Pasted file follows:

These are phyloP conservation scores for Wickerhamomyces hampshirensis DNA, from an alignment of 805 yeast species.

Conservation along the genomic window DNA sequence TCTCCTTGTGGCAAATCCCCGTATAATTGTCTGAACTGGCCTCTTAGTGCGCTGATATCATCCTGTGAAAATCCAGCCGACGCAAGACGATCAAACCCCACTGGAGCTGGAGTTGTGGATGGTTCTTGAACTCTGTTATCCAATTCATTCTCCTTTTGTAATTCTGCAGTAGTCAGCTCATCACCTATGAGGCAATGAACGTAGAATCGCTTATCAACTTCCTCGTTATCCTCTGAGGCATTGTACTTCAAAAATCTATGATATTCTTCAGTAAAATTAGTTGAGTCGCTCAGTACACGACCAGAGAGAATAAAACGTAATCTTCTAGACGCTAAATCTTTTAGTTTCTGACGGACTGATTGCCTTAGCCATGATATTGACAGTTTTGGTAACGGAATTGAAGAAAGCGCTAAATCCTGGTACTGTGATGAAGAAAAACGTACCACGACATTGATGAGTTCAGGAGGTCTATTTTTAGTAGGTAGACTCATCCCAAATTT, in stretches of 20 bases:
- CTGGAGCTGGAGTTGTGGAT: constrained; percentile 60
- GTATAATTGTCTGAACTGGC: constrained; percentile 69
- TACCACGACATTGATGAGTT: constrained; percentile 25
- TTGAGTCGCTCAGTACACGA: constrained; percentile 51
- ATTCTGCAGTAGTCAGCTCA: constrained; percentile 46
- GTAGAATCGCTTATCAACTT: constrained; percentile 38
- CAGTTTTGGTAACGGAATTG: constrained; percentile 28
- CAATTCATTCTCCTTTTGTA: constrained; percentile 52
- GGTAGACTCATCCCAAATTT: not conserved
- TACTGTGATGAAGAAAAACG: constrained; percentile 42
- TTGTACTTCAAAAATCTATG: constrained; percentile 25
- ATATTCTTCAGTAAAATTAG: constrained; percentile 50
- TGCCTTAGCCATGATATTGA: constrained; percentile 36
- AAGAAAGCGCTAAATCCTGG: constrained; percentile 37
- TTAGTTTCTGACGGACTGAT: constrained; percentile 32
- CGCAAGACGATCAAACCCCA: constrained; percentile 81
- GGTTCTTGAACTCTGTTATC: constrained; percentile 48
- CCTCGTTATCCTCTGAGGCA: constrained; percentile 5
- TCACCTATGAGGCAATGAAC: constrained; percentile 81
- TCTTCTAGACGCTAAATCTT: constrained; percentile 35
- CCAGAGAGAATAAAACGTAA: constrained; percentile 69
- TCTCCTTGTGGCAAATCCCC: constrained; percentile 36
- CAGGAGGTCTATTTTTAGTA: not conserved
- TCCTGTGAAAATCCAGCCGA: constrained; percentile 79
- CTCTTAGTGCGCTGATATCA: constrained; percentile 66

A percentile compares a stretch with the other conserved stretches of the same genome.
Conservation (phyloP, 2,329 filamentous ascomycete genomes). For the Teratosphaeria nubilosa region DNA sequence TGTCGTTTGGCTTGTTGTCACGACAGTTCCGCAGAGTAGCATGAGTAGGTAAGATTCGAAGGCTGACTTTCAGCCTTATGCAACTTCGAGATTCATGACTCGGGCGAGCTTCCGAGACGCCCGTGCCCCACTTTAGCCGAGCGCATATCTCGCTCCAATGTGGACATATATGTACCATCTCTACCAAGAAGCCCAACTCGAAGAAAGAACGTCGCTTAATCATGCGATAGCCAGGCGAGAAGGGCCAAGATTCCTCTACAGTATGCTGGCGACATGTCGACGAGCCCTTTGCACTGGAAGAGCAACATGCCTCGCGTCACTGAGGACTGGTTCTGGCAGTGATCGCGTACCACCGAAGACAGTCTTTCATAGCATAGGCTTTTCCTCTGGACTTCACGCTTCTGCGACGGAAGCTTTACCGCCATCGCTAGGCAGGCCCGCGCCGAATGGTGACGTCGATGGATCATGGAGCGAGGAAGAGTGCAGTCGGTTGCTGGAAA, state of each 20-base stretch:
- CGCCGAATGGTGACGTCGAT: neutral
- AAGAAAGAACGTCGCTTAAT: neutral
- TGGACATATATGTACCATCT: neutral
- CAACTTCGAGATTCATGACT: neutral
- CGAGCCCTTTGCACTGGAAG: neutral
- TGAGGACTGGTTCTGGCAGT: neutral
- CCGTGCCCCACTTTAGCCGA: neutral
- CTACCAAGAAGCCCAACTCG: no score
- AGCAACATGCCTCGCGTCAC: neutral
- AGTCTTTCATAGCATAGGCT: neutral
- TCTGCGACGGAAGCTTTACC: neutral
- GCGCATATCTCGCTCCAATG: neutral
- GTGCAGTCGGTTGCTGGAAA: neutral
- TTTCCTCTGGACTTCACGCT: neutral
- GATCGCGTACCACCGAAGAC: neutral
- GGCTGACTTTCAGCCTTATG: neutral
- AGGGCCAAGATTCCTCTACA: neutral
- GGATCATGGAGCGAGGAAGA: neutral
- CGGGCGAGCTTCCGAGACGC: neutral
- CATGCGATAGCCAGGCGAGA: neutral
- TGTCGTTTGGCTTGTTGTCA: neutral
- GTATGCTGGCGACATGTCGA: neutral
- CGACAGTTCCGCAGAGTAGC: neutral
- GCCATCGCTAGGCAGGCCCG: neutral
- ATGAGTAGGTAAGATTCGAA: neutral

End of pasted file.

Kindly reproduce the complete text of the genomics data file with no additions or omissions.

These are phyloP conservation scores for Wickerhamomyces hampshirensis DNA, from an alignment of 805 yeast species.

Conservation along the genomic window DNA sequence TCTCCTTGTGGCAAATCCCCGTATAATTGTCTGAACTGGCCTCTTAGTGCGCTGATATCATCCTGTGAAAATCCAGCCGACGCAAGACGATCAAACCCCACTGGAGCTGGAGTTGTGGATGGTTCTTGAACTCTGTTATCCAATTCATTCTCCTTTTGTAATTCTGCAGTAGTCAGCTCATCACCTATGAGGCAATGAACGTAGAATCGCTTATCAACTTCCTCGTTATCCTCTGAGGCATTGTACTTCAAAAATCTATGATATTCTTCAGTAAAATTAGTTGAGTCGCTCAGTACACGACCAGAGAGAATAAAACGTAATCTTCTAGACGCTAAATCTTTTAGTTTCTGACGGACTGATTGCCTTAGCCATGATATTGACAGTTTTGGTAACGGAATTGAAGAAAGCGCTAAATCCTGGTACTGTGATGAAGAAAAACGTACCACGACATTGATGAGTTCAGGAGGTCTATTTTTAGTAGGTAGACTCATCCCAAATTT, in stretches of 20 bases:
- CTGGAGCTGGAGTTGTGGAT: constrained; percentile 60
- GTATAATTGTCTGAACTGGC: constrained; percentile 69
- TACCACGACATTGATGAGTT: constrained; percentile 25
- TTGAGTCGCTCAGTACACGA: constrained; percentile 51
- ATTCTGCAGTAGTCAGCTCA: constrained; percentile 46
- GTAGAATCGCTTATCAACTT: constrained; percentile 38
- CAGTTTTGGTAACGGAATTG: constrained; percentile 28
- CAATTCATTCTCCTTTTGTA: constrained; percentile 52
- GGTAGACTCATCCCAAATTT: not conserved
- TACTGTGATGAAGAAAAACG: constrained; percentile 42
- TTGTACTTCAAAAATCTATG: constrained; percentile 25
- ATATTCTTCAGTAAAATTAG: constrained; percentile 50
- TGCCTTAGCCATGATATTGA: constrained; percentile 36
- AAGAAAGCGCTAAATCCTGG: constrained; percentile 37
- TTAGTTTCTGACGGACTGAT: constrained; percentile 32
- CGCAAGACGATCAAACCCCA: constrained; percentile 81
- GGTTCTTGAACTCTGTTATC: constrained; percentile 48
- CCTCGTTATCCTCTGAGGCA: constrained; percentile 5
- TCACCTATGAGGCAATGAAC: constrained; percentile 81
- TCTTCTAGACGCTAAATCTT: constrained; percentile 35
- CCAGAGAGAATAAAACGTAA: constrained; percentile 69
- TCTCCTTGTGGCAAATCCCC: constrained; percentile 36
- CAGGAGGTCTATTTTTAGTA: not conserved
- TCCTGTGAAAATCCAGCCGA: constrained; percentile 79
- CTCTTAGTGCGCTGATATCA: constrained; percentile 66

A percentile compares a stretch with the other conserved stretches of the same genome.
Conservation (phyloP, 2,329 filamentous ascomycete genomes). For the Teratosphaeria nubilosa region DNA sequence TGTCGTTTGGCTTGTTGTCACGACAGTTCCGCAGAGTAGCATGAGTAGGTAAGATTCGAAGGCTGACTTTCAGCCTTATGCAACTTCGAGATTCATGACTCGGGCGAGCTTCCGAGACGCCCGTGCCCCACTTTAGCCGAGCGCATATCTCGCTCCAATGTGGACATATATGTACCATCTCTACCAAGAAGCCCAACTCGAAGAAAGAACGTCGCTTAATCATGCGATAGCCAGGCGAGAAGGGCCAAGATTCCTCTACAGTATGCTGGCGACATGTCGACGAGCCCTTTGCACTGGAAGAGCAACATGCCTCGCGTCACTGAGGACTGGTTCTGGCAGTGATCGCGTACCACCGAAGACAGTCTTTCATAGCATAGGCTTTTCCTCTGGACTTCACGCTTCTGCGACGGAAGCTTTACCGCCATCGCTAGGCAGGCCCGCGCCGAATGGTGACGTCGATGGATCATGGAGCGAGGAAGAGTGCAGTCGGTTGCTGGAAA, state of each 20-base stretch:
- CGCCGAATGGTGACGTCGAT: neutral
- AAGAAAGAACGTCGCTTAAT: neutral
- TGGACATATATGTACCATCT: neutral
- CAACTTCGAGATTCATGACT: neutral
- CGAGCCCTTTGCACTGGAAG: neutral
- TGAGGACTGGTTCTGGCAGT: neutral
- CCGTGCCCCACTTTAGCCGA: neutral
- CTACCAAGAAGCCCAACTCG: no score
- AGCAACATGCCTCGCGTCAC: neutral
- AGTCTTTCATAGCATAGGCT: neutral
- TCTGCGACGGAAGCTTTACC: neutral
- GCGCATATCTCGCTCCAATG: neutral
- GTGCAGTCGGTTGCTGGAAA: neutral
- TTTCCTCTGGACTTCACGCT: neutral
- GATCGCGTACCACCGAAGAC: neutral
- GGCTGACTTTCAGCCTTATG: neutral
- AGGGCCAAGATTCCTCTACA: neutral
- GGATCATGGAGCGAGGAAGA: neutral
- CGGGCGAGCTTCCGAGACGC: neutral
- CATGCGATAGCCAGGCGAGA: neutral
- TGTCGTTTGGCTTGTTGTCA: neutral
- GTATGCTGGCGACATGTCGA: neutral
- CGACAGTTCCGCAGAGTAGC: neutral
- GCCATCGCTAGGCAGGCCCG: neutral
- ATGAGTAGGTAAGATTCGAA: neutral